There was an engaging emotional range to the book, from the amusing and absurd to the tragic. I’m fortunate not to have seen any colleagues become addicted to controlled drugs, and count myself very lucky given the statistics not to have had close experience of doctor colleagues ending their own lives… or murdering healthy patients.

The first mention of Leopold Leopoldovitch in the book reminded me that I watched the TV adaptation of this starring Jon Hamm, Daniel Radcliffe and the scene-stealing Vicki Pepperdine in 2012. I remember enjoying it, but don’t remember enough of the content to have any idea of how closely it followed the book.

The version I read was the 1975 translation by Michael Glenny: other (newer) English translations are available, but it’s hard to imagine how they could be any better!


Midnight in Chernobyl by Adam Higginbotham

My parents bought me this for Christmas… at my request. It wasn’t a unfestive forced selection, but rather a book I’d wanted to read because the reviews were so good.

Higginbotham gave a brilliantly written and researched account of the Chernobyl nuclear power plant disaster. I found it gripping.

Higginbotham managed not only to explain nuclear physics in a way that I could understand, his characterisations of the key figures in the story were excellent. It’s rare to read someone who is this good at writing about complex science and the human aspect of a story.

Thoroughly recommended.


Because Internet by Gretchen McCulloch

I feel sorry for the person who spent ages on the cover design for this book, but this dust-cover-less copy is what the library supplied, and so that’s the picture I’m sticking with. There’s no photoshopping to meet literary beauty standards here!

Because Internet was a study of informal, casual written English, with a particular focus on the internet since, McCulloch argued, the advent of the internet has allowed academics to study informal writing extensively. Prior to the internet, informal writing was generally private (diaries, letters, shopping lists) whereas it is now commonly public (forum posts, tweets, blog posts).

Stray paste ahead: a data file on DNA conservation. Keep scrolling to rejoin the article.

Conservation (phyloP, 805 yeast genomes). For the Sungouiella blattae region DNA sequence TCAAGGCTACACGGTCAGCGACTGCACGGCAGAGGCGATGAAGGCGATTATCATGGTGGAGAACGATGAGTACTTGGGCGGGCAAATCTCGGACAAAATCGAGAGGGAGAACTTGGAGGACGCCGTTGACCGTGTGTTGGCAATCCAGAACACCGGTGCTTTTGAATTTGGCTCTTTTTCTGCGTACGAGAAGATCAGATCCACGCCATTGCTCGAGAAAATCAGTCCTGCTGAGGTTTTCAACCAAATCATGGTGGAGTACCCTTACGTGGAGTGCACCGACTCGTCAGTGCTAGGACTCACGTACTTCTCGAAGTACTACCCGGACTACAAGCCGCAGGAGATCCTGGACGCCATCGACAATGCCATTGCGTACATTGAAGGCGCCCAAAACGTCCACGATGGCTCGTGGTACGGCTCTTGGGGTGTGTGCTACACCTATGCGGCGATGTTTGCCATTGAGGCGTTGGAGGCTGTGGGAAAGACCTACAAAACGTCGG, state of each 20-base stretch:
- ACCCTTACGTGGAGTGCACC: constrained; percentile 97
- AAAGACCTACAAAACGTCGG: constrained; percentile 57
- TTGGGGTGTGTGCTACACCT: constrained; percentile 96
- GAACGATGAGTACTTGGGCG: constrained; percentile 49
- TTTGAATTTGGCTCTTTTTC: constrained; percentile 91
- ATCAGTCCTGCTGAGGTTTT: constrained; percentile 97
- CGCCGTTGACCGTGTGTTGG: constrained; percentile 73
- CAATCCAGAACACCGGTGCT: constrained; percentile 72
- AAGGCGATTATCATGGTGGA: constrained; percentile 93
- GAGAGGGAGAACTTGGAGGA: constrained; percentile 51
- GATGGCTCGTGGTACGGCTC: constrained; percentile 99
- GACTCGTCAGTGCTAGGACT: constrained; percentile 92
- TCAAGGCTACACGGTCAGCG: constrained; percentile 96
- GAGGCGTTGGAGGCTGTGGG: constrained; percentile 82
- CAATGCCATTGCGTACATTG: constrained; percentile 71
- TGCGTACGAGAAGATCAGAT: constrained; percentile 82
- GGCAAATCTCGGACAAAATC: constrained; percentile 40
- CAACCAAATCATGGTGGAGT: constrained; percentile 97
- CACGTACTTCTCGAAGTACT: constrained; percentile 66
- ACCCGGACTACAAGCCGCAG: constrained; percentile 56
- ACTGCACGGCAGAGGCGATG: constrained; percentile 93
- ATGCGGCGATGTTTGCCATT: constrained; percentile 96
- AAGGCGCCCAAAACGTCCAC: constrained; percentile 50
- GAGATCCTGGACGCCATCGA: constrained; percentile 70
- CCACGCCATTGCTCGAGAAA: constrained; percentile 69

To me, that insight alone was worth the effort of reading this book. I have never pondered the extent to which analyses of written English have been informed only by formal written English, and I’ve never before really thought about how the present generation is the first to publicly express itself in informal English. There’s a lot of food for thought in that.

But McCulloch had much more besides in this volume, which I thoroughly enjoyed. Sometimes, books are so insightful as to explain to the reader why the reader does things which just seem automatic: this is one of those books.

McCulloch managed that very difficult feat of marrying rigorous academic analysis with clear and accessible explanations, a lightness of touch, levity and wit. I thought this book was great.


Mostly Hero by Anna Burns

While this was first published in 2014, the copy I picked up was newer: a part of the 2019 extension to the Faber Stories series I read last year. This volume somewhat stretched the bounds of definition of “short story”: at 127 pages, this was really a novella rather than a short story, and the cover price was consequently higher than the rest of the (much slimmer) volumes in the series.

All of that said, I thought this was a very clever book which I enjoyed reading. Burns presented a sort of literary take on comic book superhero stories, which I’m almost tempted to call “spoof”: it riffed to great effect on common comic book tropes, but Burns also gave the story real depth and meaning. Mostly Hero was inventive and played with language in creative and interesting ways.

At heart, it was a love story featuring a character named “hero” and one named “femme fatale”, but it ranged much wider than that single genre despite its short length. Burns had interesting things to say on societal expectations, gender and the nature of good and evil, all of which were explored under the cover of the absurd cartoonish world she created.